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Then Again (The Juniper Court Series Book 3) by Sylvie Stewart (1)

~ Chapter One ~

Holy mother of … abs.

I bit my lip hard and let the blinds fall back in place.

“Stop being such a pussy and get your ass out there!” Jill hip-checked me, almost sending me to the floor.

“Just give me a minute. Geez.” I took a cleansing breath and let it out slowly.

She rolled her eyes. “They’re just men.” She parted the blinds again to have another look while I attempted to gather myself. “Dayum. One of them took his shirt off—did you see that? If you can’t close the deal I might have to break up with Hank and get me a bite of that one.”

“Wow, you’re so classy, Jill. Please, teach me your ways.” I let my flat tone communicate my insincerity.

She dropped the blind again and gave me a scowl. “Enough stalling. If Mom’s lemonade doesn’t work on the hottie neighbor or his friend, then nothing will.” She looked me up and down. “Unless you’re willing to reconsider the bikini top.”

I gave a half-laugh. If one of us was going to wear a bikini it would have to be Jill. Although we share the same dark, wavy hair, that’s where the resemblance ends. She’s willowy while I lean a bit more toward curvy. But she somehow lucked out and got the same size boobs as me. “Yeah, that would be more likely to trigger a rapid retreat. Nobody wants to see my stretch marks.” I flattened a hand over my stomach where a few stubborn extra pounds liked to rest.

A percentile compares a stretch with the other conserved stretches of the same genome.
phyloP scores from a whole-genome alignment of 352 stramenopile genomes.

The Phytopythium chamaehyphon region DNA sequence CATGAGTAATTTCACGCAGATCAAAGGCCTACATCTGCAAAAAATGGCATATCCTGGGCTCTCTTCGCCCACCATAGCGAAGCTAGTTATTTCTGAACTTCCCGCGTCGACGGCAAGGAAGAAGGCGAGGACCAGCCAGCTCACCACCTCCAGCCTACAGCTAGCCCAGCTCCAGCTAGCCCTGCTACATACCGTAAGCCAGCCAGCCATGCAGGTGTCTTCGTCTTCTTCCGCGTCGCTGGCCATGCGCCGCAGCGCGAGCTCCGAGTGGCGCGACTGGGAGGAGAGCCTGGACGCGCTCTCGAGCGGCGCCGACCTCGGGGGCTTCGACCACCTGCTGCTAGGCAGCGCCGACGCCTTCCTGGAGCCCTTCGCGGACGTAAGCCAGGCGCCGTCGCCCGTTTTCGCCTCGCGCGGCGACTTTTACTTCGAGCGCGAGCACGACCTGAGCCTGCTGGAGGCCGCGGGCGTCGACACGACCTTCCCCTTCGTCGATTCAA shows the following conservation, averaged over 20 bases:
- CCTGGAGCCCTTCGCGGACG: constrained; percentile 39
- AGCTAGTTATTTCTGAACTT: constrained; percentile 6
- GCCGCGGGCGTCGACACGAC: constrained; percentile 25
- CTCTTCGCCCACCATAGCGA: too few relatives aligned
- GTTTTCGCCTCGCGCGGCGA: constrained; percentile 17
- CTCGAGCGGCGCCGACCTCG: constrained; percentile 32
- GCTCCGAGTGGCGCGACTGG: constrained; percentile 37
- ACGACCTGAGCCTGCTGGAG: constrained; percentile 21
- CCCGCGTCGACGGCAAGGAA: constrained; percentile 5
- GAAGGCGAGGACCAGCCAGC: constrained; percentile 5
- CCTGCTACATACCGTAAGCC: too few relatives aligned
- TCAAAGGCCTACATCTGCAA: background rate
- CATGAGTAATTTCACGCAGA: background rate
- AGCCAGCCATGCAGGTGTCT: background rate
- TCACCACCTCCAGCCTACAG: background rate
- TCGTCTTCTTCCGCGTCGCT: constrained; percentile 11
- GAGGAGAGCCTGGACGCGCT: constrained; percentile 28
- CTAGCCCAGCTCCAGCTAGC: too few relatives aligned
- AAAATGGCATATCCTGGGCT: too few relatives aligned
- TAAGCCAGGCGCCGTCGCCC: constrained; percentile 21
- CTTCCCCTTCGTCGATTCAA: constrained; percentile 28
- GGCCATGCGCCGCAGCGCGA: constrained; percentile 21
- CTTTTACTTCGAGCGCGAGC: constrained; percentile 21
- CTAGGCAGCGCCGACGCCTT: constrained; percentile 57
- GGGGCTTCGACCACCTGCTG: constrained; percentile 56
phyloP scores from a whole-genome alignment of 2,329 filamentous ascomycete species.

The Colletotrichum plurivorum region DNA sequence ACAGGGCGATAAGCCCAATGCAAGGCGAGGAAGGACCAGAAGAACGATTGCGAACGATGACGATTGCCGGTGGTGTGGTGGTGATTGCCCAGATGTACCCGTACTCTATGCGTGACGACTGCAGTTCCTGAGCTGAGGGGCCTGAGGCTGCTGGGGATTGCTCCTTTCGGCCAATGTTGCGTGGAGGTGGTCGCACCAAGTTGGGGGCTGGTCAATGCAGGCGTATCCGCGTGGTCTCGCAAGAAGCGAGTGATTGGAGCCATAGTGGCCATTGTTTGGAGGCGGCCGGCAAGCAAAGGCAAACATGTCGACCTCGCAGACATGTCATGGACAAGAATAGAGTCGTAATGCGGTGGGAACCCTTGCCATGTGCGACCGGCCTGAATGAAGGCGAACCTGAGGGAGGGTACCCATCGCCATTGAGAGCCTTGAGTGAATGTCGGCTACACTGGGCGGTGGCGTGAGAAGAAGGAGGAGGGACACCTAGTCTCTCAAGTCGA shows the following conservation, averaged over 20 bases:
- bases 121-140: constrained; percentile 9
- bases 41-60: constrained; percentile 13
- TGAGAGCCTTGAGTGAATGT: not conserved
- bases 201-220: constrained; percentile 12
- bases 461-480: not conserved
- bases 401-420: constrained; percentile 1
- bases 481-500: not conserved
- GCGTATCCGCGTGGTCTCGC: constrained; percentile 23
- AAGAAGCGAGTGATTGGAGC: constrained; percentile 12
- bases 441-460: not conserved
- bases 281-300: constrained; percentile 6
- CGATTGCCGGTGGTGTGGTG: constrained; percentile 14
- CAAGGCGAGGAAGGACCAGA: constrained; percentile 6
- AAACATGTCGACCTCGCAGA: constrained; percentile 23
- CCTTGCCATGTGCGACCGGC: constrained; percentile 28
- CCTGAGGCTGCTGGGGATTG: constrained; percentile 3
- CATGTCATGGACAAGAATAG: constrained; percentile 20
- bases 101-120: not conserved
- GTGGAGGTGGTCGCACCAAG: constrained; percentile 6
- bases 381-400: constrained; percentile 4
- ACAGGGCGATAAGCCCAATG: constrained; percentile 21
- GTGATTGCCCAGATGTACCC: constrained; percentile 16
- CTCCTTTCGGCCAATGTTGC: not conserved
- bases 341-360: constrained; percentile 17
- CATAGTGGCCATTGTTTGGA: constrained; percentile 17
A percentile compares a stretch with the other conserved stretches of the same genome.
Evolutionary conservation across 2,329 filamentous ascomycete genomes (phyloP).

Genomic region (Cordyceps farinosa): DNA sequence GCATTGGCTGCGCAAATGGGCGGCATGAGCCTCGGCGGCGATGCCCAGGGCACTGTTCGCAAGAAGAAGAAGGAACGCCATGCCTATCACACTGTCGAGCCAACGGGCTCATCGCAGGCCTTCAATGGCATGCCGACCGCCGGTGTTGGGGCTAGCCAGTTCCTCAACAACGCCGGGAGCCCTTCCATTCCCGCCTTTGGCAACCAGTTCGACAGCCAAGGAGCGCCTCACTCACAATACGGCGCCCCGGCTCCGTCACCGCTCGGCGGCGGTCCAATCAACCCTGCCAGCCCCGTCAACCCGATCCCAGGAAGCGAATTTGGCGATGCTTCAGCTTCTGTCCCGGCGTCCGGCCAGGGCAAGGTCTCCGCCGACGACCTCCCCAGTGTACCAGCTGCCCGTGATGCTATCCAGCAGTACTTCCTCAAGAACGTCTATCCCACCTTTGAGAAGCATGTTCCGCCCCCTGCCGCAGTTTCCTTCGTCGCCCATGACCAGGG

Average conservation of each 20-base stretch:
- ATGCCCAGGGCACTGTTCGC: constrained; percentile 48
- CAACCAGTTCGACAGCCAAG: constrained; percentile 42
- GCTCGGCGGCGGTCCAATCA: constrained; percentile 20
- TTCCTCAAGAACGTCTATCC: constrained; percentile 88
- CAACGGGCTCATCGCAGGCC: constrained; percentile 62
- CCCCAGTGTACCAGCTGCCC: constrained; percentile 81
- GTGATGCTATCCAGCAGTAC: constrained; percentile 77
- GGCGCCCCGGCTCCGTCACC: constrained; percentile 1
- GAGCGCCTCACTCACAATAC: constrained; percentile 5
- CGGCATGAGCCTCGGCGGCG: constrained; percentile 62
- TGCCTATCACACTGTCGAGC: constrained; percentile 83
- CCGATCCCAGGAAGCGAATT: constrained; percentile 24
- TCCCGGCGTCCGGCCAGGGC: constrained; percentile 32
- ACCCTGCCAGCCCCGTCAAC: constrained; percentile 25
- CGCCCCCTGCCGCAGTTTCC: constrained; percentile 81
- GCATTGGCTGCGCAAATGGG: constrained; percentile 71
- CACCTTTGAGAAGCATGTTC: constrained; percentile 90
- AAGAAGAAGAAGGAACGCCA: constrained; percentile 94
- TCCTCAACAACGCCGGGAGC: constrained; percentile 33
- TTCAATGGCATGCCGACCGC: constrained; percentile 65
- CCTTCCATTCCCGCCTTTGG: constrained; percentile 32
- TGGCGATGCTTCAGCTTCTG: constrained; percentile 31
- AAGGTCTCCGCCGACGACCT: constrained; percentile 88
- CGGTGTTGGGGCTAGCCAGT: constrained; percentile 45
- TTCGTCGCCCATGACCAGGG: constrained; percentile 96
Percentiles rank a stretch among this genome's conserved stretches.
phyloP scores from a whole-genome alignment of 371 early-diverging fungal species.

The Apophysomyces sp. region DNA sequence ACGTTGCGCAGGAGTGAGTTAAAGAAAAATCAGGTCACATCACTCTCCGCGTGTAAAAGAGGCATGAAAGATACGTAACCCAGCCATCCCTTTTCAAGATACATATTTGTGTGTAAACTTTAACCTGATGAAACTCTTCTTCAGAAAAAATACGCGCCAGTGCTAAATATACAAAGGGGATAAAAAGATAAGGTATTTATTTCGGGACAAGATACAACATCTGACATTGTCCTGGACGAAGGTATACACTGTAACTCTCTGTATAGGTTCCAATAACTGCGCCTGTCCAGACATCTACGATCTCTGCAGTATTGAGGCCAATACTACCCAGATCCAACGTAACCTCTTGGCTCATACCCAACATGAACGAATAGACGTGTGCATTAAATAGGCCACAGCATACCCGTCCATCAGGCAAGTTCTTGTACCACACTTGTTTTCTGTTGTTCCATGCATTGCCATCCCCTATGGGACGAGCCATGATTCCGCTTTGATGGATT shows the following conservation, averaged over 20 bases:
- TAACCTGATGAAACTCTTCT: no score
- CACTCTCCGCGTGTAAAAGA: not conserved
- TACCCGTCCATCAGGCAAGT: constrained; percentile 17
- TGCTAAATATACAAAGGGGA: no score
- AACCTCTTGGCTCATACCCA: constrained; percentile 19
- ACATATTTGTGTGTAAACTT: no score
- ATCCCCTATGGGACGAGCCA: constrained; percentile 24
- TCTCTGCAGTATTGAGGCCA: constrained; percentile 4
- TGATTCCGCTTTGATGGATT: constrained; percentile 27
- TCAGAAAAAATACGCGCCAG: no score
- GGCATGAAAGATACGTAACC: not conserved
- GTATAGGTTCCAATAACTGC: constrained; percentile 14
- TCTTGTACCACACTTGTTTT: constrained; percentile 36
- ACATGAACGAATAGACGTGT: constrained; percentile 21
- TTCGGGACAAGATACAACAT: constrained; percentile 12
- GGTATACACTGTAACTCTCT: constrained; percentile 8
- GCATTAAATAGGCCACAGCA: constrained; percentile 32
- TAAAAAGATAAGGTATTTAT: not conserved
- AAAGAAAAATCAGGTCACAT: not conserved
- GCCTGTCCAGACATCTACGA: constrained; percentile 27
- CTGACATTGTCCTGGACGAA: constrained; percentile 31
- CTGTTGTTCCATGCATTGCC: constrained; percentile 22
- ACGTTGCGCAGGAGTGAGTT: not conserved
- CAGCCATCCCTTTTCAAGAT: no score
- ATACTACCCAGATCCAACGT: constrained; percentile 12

“Badges of honor, sis. You carried two watermelons in there for nine months! Fuck anybody who cares about a few scars.” She had her hands on her hips at this point, posturing in mama-bear mode—regardless of the fact she’s six years younger than I am.

My lips twitched and I pulled her into a hug. “You know I’m only giving you a pass on the cussing jar because the girls are gone, right?”

“Yeah, yeah.” She pretended to be aloof, but hugged me back anyway. Then I felt the sharp sting of her hand on my ass. “Now grab that tray and get on out there! Hot men are waiting to be seduced.”